Additional data are used including, for example, maximum and minimum values of the absorption coefficient
as well as their ratios and image variances. Classification performances obtained by the proposed method were
evaluated in terms of sensitivity, specificity, Youden index and area under the curve AUC. Results were compared
to different benchmarks ("gold standard"): magnet resonance, ultrasound and clinical evaluation. Maximum accuracies
(AUC=0.88) were reached when combining minimum/maximum-ratios and image variances and using
ultrasound as gold standard.
This research study explores the combined use of more than one parameter derived from optical tomographic images to increase diagnostic accuracy which is measured in terms of sensitivity and specificity. Parameters considered include, for example, smallest or largest absorption or scattering coefficients or the ratios thereof in an image region of interest. These parameters have been used individually in a previous study to determine if a finger joint is affected or not affected by rheumatoid arthritis. To combine these parameters in the analysis we employ here a vector quantization based classification method called Self-Organizing Mapping (SOM). This method allows producing multivariate ROC-curves from which sensitivity and specificities can be determined. We found that some parameter combinations can lead to higher sensitivities whereas others to higher specificities when compared to singleparameter classifications employed in previous studies. The best diagnostic accuracy, in terms of highest Youden index, was achieved by combining three absorption parameters [maximum(µa), minimum(µa), and the ratio of minimum(µa) and maximum(µa)], which result in a sensitivity of 0.78, a specificity of 0.76, a Youden index of 0.54, and an area under the curve (AUC) of 0.72. These values are higher than for previously reported single parameter classifications with a best sensitivity and specificity of 0.71, a Youden index of 0.41, and an AUC of 0.66.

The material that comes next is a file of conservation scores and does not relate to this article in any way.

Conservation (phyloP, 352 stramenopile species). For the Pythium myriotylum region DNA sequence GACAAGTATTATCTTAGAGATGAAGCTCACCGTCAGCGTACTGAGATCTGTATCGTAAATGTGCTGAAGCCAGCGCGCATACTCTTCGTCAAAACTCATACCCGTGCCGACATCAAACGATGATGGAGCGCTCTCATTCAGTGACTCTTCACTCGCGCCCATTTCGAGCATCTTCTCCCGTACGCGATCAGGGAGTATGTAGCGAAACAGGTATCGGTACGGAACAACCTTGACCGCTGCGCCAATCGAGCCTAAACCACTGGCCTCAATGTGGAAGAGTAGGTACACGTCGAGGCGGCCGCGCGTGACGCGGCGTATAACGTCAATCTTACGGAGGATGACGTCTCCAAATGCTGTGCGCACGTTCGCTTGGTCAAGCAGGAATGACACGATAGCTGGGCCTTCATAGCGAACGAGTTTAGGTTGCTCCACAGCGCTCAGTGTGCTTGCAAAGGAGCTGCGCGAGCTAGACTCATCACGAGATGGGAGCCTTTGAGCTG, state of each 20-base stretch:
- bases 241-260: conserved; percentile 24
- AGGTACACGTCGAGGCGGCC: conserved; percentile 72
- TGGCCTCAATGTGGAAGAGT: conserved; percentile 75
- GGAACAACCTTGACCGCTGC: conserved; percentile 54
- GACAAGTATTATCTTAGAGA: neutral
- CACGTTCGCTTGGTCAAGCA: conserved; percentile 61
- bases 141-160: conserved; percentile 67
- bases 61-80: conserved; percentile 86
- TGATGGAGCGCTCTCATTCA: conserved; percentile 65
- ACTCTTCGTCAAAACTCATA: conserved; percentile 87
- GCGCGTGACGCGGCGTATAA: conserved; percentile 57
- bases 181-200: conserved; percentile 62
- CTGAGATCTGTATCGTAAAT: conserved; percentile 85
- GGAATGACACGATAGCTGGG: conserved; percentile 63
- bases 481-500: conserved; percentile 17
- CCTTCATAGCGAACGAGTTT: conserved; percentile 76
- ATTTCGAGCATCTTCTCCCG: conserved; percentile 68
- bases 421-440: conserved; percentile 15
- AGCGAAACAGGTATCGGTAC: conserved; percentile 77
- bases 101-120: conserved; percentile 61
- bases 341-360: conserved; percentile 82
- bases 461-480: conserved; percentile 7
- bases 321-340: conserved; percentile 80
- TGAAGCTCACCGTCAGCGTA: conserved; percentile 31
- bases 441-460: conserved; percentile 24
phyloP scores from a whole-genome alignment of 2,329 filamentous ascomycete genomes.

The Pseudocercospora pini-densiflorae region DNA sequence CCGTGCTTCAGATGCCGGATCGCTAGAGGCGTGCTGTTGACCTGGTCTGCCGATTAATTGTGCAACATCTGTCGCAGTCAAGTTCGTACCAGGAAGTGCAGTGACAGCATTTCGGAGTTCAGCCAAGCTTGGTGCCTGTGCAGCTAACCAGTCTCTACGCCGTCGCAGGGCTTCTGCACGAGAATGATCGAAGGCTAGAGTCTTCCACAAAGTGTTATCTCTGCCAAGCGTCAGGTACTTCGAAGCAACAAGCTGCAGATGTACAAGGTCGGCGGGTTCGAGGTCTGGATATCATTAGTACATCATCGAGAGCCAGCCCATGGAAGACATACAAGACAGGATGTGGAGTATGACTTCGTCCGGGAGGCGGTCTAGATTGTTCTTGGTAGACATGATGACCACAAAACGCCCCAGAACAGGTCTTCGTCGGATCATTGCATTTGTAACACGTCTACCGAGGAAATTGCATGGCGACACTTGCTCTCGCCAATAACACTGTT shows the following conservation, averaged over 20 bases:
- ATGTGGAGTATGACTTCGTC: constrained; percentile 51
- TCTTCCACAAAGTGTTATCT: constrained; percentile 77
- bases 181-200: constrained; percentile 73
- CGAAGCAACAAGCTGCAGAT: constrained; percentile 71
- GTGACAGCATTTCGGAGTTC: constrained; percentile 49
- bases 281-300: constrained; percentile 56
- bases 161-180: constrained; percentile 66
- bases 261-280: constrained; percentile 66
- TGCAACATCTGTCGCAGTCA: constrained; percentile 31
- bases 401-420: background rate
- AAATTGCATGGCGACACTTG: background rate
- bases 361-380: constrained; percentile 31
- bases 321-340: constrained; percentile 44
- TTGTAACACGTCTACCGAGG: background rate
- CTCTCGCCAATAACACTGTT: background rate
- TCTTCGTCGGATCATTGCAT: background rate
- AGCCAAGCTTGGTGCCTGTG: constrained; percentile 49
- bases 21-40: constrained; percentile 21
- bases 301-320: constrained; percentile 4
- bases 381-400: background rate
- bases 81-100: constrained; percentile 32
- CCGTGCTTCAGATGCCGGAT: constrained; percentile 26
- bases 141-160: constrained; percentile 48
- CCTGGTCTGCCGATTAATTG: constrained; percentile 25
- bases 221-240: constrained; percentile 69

We found that using more than one parameter derived from optical tomographic images can lead to better image classification results compared to cases when only one parameter is used.. In particular we present a multi-parameter classification approach, called self-organizing mapping (SOM), for detecting synovitis in arthritic finger joints based on sagittal laser optical tomography (SLOT). This imaging modality can be used to determine various physical parameters such as minimal absorption and scattering coefficients in an image of the proximal interphalengeal joint. Results were compared to different gold standards: magnet resonance imaging, ultra-sonography and clinical evaluation. When compared to classifications based on single-parameters, e.g., absorption minimum only, the study reveals that multi-parameter classifications lead to higher classification sensitivities and specificities and statistical significances with p-values <5 per cent. Finally, the data suggest that image analyses are more reliable and avoid ambiguous interpretations when using more than one parameter.